FIGS. 4(a) and 4(b) show representative time-lines for conventional Heat Capacity Laser operation and for Hybrid Heat Capacity Moving Slab Laser (HCL-MSL) operation, respectively. FIG. 4(a) represents a design example of a 100 kW HCL with a 10 second magazine 30 depth and 10 disks (not shown) arranged as 5 pairs (not shown). A laser with a pulse-width 32 operating at 200 Hz (i.e., pulse separations 34 are 5 msec) corresponds to a diode array factor of 10%.
FIG. 4(b) represents a HCL-MSL design example according to the present invention with a 2 second (sub)-magazine 36 depth of a bank (not shown) of 10 smaller disks (not shown) arranged as 5 pairs (not shown). Because each bank in this example has a 2 second sub-magazine 36 depth, the total magazine depth (5 banks×2 seconds) is still 10 seconds. A laser (not shown) output with a pulse-width 38 operating at 1000 Hz (i.e., pulse separations 40 are 1 msec) now corresponds to a duty factor of 50%. Typically a time 42 needed to remove a heated bank (not shown) of laser medium volumes and insert a cool one is less than sub-magazine depth 36.
HCL hybrid operation of the present invention is described by the following equations (1)-(4), for one or more active medium volumes, e.g., laser disks, a diode array duty factor δ, a diode array area A, and a diode array cost Cd. Requirements are the average output power Pout, and magazine depth τmag. Material-dependent parameters are a pump photon energy, hνp, a stimulated emission cross-section σ, an upper-level lifetime τu, a quantum efficiency ηq, a material density ρ, and a specific heat Cp. Design parameters to optimize are the diode array intensity, Id, an unsaturated single-pass gain G, disk thickness t, and a disk temperature swing ΔT. These parameters are constrained by the available diode array irradiance, (i.e., W/cm2), a laser gain-to-loss ratio required for efficient laser extraction, and a temperature at which the extraction efficiency decreases due to reduced laser gain.
M=hν p G/[2σI dηaτu ]−G/I d (1)
δ=ρC p tΔT/[2I dηq(1−ηq)τmag ]˜t ΔT/[I dτmag] (2)
A=P out/[2I dηaηqηext δM]−1/[I d δM]P out˜1/[tΔTM]P out τmag (3)
C d =P out C W/[ηaηqηext δ]˜P out C W /δ˜I d P outτmag /[tΔT] (4)
Disk absorption efficiency ηa, is maximized and is near unity for optimal design. Extraction efficiency ηext, is determined by the laser gain-to-loss ratio and, therefore, the pumping intensity with typical values from about 40% to about 80%. Diode array cost per peak-Watt is denoted by CW. Equations (1) and (3) are derived from conventional expressions for laser gain and output power, respectively. Equation (2) is the thermodynamic equation, Q=mcΔT, where m (mass of the active medium volumes)=ρAt. Equation (4) relates total diode array cost to array area and pumping intensity.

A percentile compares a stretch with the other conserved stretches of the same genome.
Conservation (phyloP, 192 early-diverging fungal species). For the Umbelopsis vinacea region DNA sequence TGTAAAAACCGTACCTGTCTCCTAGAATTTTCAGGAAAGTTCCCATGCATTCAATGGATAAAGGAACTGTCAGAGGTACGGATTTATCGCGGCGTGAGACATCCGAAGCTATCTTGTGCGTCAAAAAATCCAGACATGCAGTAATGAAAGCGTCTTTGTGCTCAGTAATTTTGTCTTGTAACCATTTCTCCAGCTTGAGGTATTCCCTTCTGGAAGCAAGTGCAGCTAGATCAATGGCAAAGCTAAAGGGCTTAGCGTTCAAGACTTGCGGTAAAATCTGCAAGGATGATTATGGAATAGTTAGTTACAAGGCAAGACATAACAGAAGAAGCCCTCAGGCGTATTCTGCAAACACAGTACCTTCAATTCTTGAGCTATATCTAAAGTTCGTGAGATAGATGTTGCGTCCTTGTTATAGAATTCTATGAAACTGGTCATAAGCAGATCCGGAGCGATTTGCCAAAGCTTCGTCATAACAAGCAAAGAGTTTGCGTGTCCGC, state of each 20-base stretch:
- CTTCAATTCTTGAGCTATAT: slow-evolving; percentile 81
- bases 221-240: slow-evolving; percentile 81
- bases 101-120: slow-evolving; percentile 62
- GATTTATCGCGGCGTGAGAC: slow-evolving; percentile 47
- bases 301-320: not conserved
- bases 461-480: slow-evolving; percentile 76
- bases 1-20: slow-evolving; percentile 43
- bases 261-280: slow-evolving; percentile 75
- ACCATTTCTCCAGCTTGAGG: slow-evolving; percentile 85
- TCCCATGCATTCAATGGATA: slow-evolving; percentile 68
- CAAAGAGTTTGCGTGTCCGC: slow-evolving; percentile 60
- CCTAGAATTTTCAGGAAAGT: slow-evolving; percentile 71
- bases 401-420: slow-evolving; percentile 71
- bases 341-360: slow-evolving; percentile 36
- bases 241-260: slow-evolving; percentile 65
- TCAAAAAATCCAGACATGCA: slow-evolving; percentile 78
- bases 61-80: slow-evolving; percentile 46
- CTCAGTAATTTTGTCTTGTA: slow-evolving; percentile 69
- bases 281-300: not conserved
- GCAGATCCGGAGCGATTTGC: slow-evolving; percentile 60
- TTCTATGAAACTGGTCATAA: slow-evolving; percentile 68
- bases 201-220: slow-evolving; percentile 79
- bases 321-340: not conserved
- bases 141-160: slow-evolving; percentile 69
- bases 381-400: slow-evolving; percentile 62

Table 1 shows representative parameters using the above equations for two exemplary designs for a system with Nd:GGG as an example active medium, one according to conventional HCL technology (i.e., Design 1), and a hybrid design (i.e., Design 2) according to the present invention. The average output power of both systems is 40 kW.
2 × 5
Pulse length (ms)
Number of disks
10 × 5
Disk thickness (cm)
Disk width, height (cm)
8 × 8
3.6 × 3.6
Small signal gain along width
As illustrated from Table 1, Design-2 provides benefits over the conventional technology of Design-1. First, the duty factor is increased from 8 percent to 40 percent. Second, the size of the laser disks is reduced from 8 cm to 3.6 cm. Although the number of disks is increased because the total volume of active medium volumes is the same in both cases (i.e., the output energy during the “effective” magazine depth of 10 seconds is the same), smaller disks can be cut from smaller crystal boules, a significant benefit because of the complexity/cost of growing large laser-quality crystals. A third benefit is a decrease in small-signal gain along the sides of the laser disks. Such reduced gain allows a simplified edge-cladding design for preventing parasitic oscillations (i.e., unwanted oscillations that reduce output energy) within the individual disks.